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Agriculture Dept's Forest Serivce

The United States Government is a huge repository of information on just about every topic you can imagine, and wood is certainly no exception. The United States Department of Agriculture has as one of its subagencies the Forest Service, the home page for which is: USDA's Forest Service This site contains a wealth of information on trees and wood (and more), and is well worth a visit.

For those of you that are in a hurry and don't want to take a leisurely poke around the Forest Service site, here are a couple of direct links that you might find interesting:

There is a wood-related page at: USDA / FS wood page

and a massive amount of very specific, detailed wood information starting at: USDA / FS wood tech sheets --- be aware that none of the tech sheets are even remotely current and while that doesn't matter much for most of the information presented, since it hasn't changed, the more important issue is that errors in the sheets do not get corrected. I have contacted them about numerous errors on the pages and have never gotten a reply.

Wood Barter Wood ID Resource List
The Wood Barter formum (link at the bottom of this page) has one page that lists a large number of wood ID related sites. You can see it Wood Barter Wood ID Resource List

North Carolina State University

The North Carolina State University has online a fabulous set of color images of 354 species of wood, and each species is represented by three exceptionally detailed pics: tangential (flat cut), radial (quartersawn), and cross section (end grain).

These images are from the original edition of the book "The American Woods: exhibited by actual specimens and with copious explanatory text" by Romeyn B. Hough, published in 1888 and 1928. That book is now in print in a new edition with entirely DIFFERENT pictures of the same outstanding quality. It is now called "The Wood Book" and it is readily available online for $80 --- expensive but MORE than worth the money if you love wood. The NCSU images from the original edition can be seen at: the Wood Book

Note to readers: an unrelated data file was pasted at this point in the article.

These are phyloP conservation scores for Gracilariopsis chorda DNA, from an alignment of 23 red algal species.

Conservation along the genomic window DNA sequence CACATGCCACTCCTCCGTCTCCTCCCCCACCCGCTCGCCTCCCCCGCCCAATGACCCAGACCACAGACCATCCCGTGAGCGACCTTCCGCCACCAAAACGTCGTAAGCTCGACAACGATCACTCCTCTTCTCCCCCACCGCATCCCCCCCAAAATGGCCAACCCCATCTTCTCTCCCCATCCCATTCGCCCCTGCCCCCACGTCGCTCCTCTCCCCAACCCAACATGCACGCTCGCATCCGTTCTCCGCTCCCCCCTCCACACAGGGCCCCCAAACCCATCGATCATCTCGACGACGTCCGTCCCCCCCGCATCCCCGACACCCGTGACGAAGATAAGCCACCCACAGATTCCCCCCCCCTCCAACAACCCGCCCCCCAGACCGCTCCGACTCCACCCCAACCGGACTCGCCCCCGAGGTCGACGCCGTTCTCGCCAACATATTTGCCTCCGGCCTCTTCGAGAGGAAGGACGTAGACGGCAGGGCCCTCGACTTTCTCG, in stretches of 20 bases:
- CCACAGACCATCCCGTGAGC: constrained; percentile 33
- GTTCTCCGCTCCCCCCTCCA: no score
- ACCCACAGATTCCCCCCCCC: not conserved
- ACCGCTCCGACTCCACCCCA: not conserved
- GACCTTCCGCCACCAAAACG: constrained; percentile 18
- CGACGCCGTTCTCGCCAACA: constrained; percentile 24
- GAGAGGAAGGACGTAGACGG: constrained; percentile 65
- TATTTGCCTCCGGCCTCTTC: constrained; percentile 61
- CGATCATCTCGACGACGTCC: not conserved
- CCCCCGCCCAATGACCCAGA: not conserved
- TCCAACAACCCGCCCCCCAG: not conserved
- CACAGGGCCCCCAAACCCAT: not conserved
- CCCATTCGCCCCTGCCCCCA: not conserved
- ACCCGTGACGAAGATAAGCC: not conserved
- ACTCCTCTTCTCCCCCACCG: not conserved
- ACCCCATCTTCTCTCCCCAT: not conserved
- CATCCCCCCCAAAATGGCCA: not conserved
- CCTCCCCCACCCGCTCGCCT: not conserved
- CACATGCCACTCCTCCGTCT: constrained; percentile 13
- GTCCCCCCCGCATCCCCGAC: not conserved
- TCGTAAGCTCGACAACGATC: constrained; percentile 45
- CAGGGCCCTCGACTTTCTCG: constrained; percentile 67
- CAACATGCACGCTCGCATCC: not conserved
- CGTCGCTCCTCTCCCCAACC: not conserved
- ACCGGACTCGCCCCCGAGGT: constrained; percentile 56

There is both a common name index and a botanical name index available.

International Wood Collector's society

The IWCS is an organization of people who collect wood samples and information about wood. They are very active and have a very knowledgeable membership and a very professional newsletter. Some of the members are woodcrafters and others are more interested in the scientific/botanical characterists of trees and wood. Their home page is: IWCS home page

Although I have gotten EXCELLENT help from numerous members of the IWCS and have found them to be nice folks, I have an antagonistic relationship with the organization itself because some years back, when my site was first starting up, I had a serious run-in with the at-that-time senior leadership of the organization. Basically they condemned my site because I used common wood names instead of botanical names. Also, in a flurry of emails, to which I was made privy, one of the senior officers of the organization said he felt that the organization should not try to merge with my site (which one of the other members had suggested because theirs was so poor and mine was so good), not because I was using common names (he knew that could be fixed) but because I was putting up all that information for free and he felt that the society should charge money for it. I did not see any support for his suggestion but to me an organization that has even one senior member with that kind of attitude is NOT my kind of community-minded organization.

Further, I bought the complete set of wood samples made available by the organization (as opposed to being made available by the members, many of whom have amazingly large collections and many duplicates for sale) and I was just absolutely STUNNED by the shoddy quality of a large percent of the samples. After thinking it through, I realized that this was because the organization sells samples contributed by the members and many of the members obviously contribute pieces that are too shoddy for them to conscientiously sell on their own. OK, so I can accept that the samples are crap when compared to similar sets I have purchased from commercial organizations. BUT ... I then started going through and found that in a surprisingly large number of cases (I think it was about a dozen) the botanical names were not properly spelled. THAT kind of shoddiness just seemed really amazing from this particular organization.

SO ... if you're one of those nice folks who from time to time suggest that I join the IWCS, I can only quote my friends from New Jersey ... "fuggedaboudit"

Eric Meier is, like me, dedicated to presenting accurate information about wood and has created a substantial web site with lots of good inormation. This site started out apparently non-commercial like mine but has gone more commercial, but it's a very good site so I'm keeping my link: THE WOOD DATABASE

The best woodworking forum on the internet: